I have already resigned myself to a significant fall-off in hits today, after yesterday’s 59-view extravaganza (okay, so I’m not Daily Kos). That’s fine. As if to make up for last week’s spare offering of one, this week was a bumper crop of titles.
I’ll be a little briefer on some (hopefully), and others I’m going to go into greater depth on in future Start Reading This installments. Comics nerds, let’s talk.
Blackest Night – REBELS #10 ($3.99) – Wait, I paid $3.99 for that? Christ. I forgot the Big Two had started printing on original pages of the Bhagavad-Gita. This isn’t a book that I read, and it’s not one that I’m going to read again – it’s here because it’s got the Blackest Night stamp at the top and I’m following my own rules. Not that it’s a bad book. DC recognizes that many readers are going to be stopping in for the same reason, and they do a good job bringing you up to speed. The little callouts describing each character as they show up, Pop-Up Video style, are a nice touch. Is this something the book always does?
Braniac’s son Vril Dox (Braniac 2) is set in a skirmish against Starro (DC, you continue to kill me with names that are either goofy or sound like they were invented in eighth grade detention) while in search of his son, Lyrl, also a 12th-level intelligence, whom he has effectively lobotomized until he can handle his own big brain maturely. Starro finds Lyrl, and Vril’s dead, Lanternized girlfriend Stealth finds him, along with another Black Lantern hunting a bunch of Yellows. Somewhere in that sentence is a clue to the twist that comes at the end of the issue, which could (!) factor into the larger continuity. I had forgotten how exhausting crossovers can get.
BPRD – 1947 #5 of 5 ($2.99) – Two big finishes this week from the Hellboy universe. 1947 wraps up mostly in a single room, the scene of a mostly effective exorcism. What’s nice about the story for me, though, is the young Hellboy bits in the margins. While this first proto-BPRD case is being closed, Dr. Bruttenholm is given some friendly advice about the wisdom of adopting the Beast of the Apocalypse as your son. Some nice further characterization for a key figure who’s been dead since Hellboy’s very first issues. Plus, I’m a sucker for Hellboy Junior and his dog.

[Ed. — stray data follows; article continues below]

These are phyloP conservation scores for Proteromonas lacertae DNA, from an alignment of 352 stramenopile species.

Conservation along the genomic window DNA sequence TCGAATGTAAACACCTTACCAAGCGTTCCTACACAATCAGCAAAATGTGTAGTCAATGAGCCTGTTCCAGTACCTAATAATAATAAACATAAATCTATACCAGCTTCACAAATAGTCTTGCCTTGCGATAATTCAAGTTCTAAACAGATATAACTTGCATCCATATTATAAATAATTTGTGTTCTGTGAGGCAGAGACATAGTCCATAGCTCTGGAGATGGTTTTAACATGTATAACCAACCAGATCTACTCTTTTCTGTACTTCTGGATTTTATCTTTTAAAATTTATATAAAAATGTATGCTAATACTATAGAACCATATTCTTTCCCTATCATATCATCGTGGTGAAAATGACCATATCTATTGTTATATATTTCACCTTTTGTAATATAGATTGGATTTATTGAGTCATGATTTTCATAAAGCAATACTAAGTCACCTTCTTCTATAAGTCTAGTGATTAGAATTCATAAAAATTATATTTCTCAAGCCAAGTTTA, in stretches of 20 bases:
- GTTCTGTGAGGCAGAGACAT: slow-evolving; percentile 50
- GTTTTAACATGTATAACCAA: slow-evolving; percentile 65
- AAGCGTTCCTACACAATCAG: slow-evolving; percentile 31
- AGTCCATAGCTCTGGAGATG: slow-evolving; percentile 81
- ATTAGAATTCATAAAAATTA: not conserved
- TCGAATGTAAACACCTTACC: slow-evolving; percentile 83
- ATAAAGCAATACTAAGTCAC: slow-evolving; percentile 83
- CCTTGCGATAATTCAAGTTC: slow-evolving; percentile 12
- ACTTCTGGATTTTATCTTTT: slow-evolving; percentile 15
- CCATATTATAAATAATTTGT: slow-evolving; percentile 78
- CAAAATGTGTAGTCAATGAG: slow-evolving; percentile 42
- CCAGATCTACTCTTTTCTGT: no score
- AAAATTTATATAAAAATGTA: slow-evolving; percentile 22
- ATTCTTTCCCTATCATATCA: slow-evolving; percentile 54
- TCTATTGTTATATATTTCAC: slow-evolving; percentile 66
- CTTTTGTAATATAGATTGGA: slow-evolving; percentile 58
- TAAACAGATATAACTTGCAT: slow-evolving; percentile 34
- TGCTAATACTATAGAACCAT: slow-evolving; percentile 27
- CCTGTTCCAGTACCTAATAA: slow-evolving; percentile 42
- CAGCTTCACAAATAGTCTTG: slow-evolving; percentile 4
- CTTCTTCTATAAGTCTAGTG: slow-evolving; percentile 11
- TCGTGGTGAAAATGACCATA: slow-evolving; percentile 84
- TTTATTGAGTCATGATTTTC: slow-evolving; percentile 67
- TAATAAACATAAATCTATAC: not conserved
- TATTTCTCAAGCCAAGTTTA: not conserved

Hellboy – The Wild Hunt #8 of 8 ($2.99) – Hellboy was left last time deciding whether to pull Excalibur (see, it turns out he’s King Arthur‘s son). This issue he decides. And in the MIDDLE OF THE ISSUE, leaving the rest to really get the next story wound up. This is the last installment of this one, but it’s not a finish so much as a setup for what’s to come – editor Scott Allie calls it the end of “the second arc of Duncan and Mike’s Hellboy saga” (Fegredo gets top billing?). The pieces are literally getting put into place for a new kind of war, and not one on frogs, either.
The Incredible Hulk #603 ($3.99) – I picked this up because I thought it was recommended in Gary’s emailer this week. Turns out they were recommending Assault on New Olympus, and this was mentioned in passing. Regardless, I’ve always read Hulk on and off, and although this is part of a larger story, it works well as a standalone. Bruce Banner can’t become Hulk anymore; Hulk’s son Skaar is here to kill Banner; Banner convinces him to train first so he’s ready to kill him; Skaar starts beating on Wolverine. In this issue, Banner sends Skaar after Wolverine’s own hostile spawn, Daken. The two drink, beat on each other, and talk about their feelings a bit, then go their separate ways with dads in tow. The Leader may or may not be involved.
Sweet Tooth #3 ($2.99) – Haven’t started it yet, but I’ll get to it. Short story: It’s been pretty cool so far.
Transformers Continuum – The Definitive Chronology ($3.99) – This book is pretty much all text, serving only to review EVERYTHING that’s happened so far (hence the name). Only buy it if you are a colossal nerd who wants to hear more about your precious 1980s robot toys. Like me.
The Unwritten #7 ($2.99) – Man, I’m loving this book. Tom’s still in jail, Lizzie Hexam gets sent to women’s prison, and Tom’s somehow making literary creatures appear (the Frankenstein cameo from last ish? kinda anticlimactic.). Things end with a flying cat and the promise of bloodshed. I’ll have more depth in a piece to come.
(Also, there’s a nice preview for Gabriel Ba and Fabio Moon’s Daytripper. I like these guys.)
The Walking Dead #67 ($2.99) – This starts off feeling like a beat, one of the Talkers that drive a certain class of Walking Dead fans batty. I kinda like those – they’re why I read this book and not other zombie titles. Carl and Rick turn back from their forage after encountering a zombie town, and Carl comes clean about killing Ben. On returning to camp, Rick gets the idea to try the radio again since they’re getting close to their destination, DC. Eugene, who until now has been in sole control of the radio (I had not realized this), is not happy with the plan. Then, as they so often do, things go bad – not because of the bloodthirsty undead, but because of the still-living and the choices they’ve made. Kirkman drops another Deus Ex on us at the end (I KNOW I’ve seen this last page at least once before), but it’s the drama from beforehand that makes me want to read more.
Wow, THREE $3.99 books, one of them not even from the Big Two. I knew it would happen eventually, but am I really getting more from the Hulk than I am from Unwritten and the Walking Dead? Yet another reminder why I walked away in the 1990s, only to be brought back by Image and Dark Horse ten years later. You better be worth it, Blackest Night.